Reformer Viktor Yushchenko (search), whose victory in Ukraine's presidential election was all but assured Monday despite his opponent's threat to appeal the outcome, is expected to move quickly to bolster ties with the West while trying to ease tensions with Russia.
Yet there are questions about how fast he can open up to the European Union (search), NATO (search) and other Western structures, pursue plans for an ambitious economic overhaul and tackle widespread corruption.
Six months of electoral wrangling have left the country bitterly divided between Ukraine's west and a Russian-speaking east, a region that backed Prime Minister Viktor Yanukovych (search) in Sunday's vote and remains angry that his victory in a Nov. 21 ballot was overturned. Yushchenko also heads a political coalition whose factions are not united in their goals.
With nearly all ballots counted from an election that saw a 77 percent turnout, Yushchenko had just over 52 percent of the votes and Yanukovych 44.2 percent.
Speaking at Kiev's Independence Square, where mammoth crowds gathered for weeks to protest fraud in last month's election, a jubilant Yushchenko told supporters: "Thousands of people that were and are at the square were not only waiting for this victory but they were creating it."
Yanukovych refused to concede defeat, telling reporters he would go to the Supreme Court to challenge the results once the election commission released its final tally.
Later, however, he said he had lost respect for the court over its ruling that annulled the results of the earlier election, which Yushchenko's camp, international observers and even members of the Central Electoral Commission assailed as fraudulent.
"It breached the constitution and the law," Yanukovych said of the court. "Today, I can't have faith in such a chamber."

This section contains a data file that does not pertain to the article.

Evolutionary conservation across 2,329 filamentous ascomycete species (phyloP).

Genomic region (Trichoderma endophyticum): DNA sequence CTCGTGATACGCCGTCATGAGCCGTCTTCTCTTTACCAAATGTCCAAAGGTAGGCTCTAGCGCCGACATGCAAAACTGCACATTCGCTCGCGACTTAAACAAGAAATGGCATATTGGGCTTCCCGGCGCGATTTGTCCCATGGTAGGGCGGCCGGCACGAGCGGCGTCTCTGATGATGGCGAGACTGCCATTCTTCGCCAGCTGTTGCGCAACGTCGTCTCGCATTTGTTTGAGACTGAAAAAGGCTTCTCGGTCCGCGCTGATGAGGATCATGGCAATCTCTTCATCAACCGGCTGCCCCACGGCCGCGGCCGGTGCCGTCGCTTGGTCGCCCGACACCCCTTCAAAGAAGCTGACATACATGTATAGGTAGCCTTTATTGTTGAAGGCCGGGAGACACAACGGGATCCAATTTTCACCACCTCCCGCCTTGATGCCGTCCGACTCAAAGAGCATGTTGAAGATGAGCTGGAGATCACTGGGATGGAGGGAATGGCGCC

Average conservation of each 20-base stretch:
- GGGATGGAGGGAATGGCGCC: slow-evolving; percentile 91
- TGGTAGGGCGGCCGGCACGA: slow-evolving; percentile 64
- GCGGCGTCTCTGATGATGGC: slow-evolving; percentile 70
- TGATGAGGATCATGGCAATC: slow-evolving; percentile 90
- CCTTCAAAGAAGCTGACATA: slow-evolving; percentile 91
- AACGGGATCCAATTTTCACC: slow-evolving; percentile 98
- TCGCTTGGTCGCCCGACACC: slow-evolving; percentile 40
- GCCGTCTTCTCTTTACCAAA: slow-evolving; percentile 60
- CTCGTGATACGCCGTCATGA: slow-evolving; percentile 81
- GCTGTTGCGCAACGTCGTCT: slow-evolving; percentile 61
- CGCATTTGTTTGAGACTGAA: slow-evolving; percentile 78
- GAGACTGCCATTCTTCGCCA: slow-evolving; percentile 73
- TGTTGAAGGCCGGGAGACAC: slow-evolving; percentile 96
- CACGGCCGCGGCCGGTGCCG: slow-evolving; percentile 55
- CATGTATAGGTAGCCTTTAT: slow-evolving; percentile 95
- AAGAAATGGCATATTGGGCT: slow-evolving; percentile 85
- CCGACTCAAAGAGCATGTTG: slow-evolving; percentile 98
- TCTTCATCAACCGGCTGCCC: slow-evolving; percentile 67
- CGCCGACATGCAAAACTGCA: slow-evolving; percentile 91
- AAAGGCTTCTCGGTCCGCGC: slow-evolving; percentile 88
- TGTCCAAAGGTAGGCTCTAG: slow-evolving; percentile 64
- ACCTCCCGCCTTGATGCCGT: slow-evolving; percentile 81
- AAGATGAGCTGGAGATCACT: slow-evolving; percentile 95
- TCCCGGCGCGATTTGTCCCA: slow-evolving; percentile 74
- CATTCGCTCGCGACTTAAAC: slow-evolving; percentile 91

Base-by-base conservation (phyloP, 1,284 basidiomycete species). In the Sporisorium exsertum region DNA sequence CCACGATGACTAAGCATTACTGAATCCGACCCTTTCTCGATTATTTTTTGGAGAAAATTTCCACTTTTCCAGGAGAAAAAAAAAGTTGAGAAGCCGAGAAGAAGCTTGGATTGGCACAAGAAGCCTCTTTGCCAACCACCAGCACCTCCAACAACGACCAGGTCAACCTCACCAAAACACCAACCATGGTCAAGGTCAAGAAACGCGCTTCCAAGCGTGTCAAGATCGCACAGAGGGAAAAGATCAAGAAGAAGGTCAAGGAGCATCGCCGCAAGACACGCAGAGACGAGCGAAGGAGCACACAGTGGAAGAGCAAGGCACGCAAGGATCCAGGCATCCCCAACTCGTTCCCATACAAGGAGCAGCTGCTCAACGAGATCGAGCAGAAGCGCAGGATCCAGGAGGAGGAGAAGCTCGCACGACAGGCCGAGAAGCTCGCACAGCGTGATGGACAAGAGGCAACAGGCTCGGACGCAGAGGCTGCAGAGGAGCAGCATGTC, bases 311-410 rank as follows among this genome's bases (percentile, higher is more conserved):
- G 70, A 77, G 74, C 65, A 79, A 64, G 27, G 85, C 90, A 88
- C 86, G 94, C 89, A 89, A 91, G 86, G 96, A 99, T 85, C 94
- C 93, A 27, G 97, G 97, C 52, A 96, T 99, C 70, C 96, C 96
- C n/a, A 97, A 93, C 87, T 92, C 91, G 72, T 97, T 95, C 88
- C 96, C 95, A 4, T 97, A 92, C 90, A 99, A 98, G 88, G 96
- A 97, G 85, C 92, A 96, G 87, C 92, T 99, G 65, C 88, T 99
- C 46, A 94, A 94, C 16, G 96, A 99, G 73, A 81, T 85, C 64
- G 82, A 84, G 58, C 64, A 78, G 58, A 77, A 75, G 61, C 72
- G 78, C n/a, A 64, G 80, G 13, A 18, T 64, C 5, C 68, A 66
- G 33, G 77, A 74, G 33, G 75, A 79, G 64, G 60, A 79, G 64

An international observer delegation said that with Sunday's revote Ukraine had made good progress toward meeting international standards for elections.
"It is our judgment that the people of this great country have made a great step forward to free and fair elections by electing their future president," said Bruce George, head of the delegation from the Organization for Security and Cooperation (news - web sites) in Europe, the Parliamentary Assembly of the Council of Europe and other election watchdogs.
Thousands of people celebrated on Independence Square on Monday night, but their numbers were far smaller than the hundreds of thousands who jammed the plaza at the height of the protests last month. "Today is a golden day," said Mykola Rak, a 62-year-old sporting an armband of orange, Yushchenko's campaign color.
Powell also called on Russia to work with the Bush administration in helping this former Soviet republic. "Let's all join together now and see what we can do," he said.
But there was no immediate comment on the election from the government of Russian President Vladimir Putin (news - web sites), which backed Yanukovych. Last month, by contrast, Putin repeatedly congratulated Yanukovych on his purported victory, even before the announcement of the final results that were later annulled.
Despite his leanings toward the West, Yushchenko must pay heed to the Kremlin and told journalists last week that "I have no intention of creating new problems" with Russia. He said his first foreign trip as president would be to Moscow.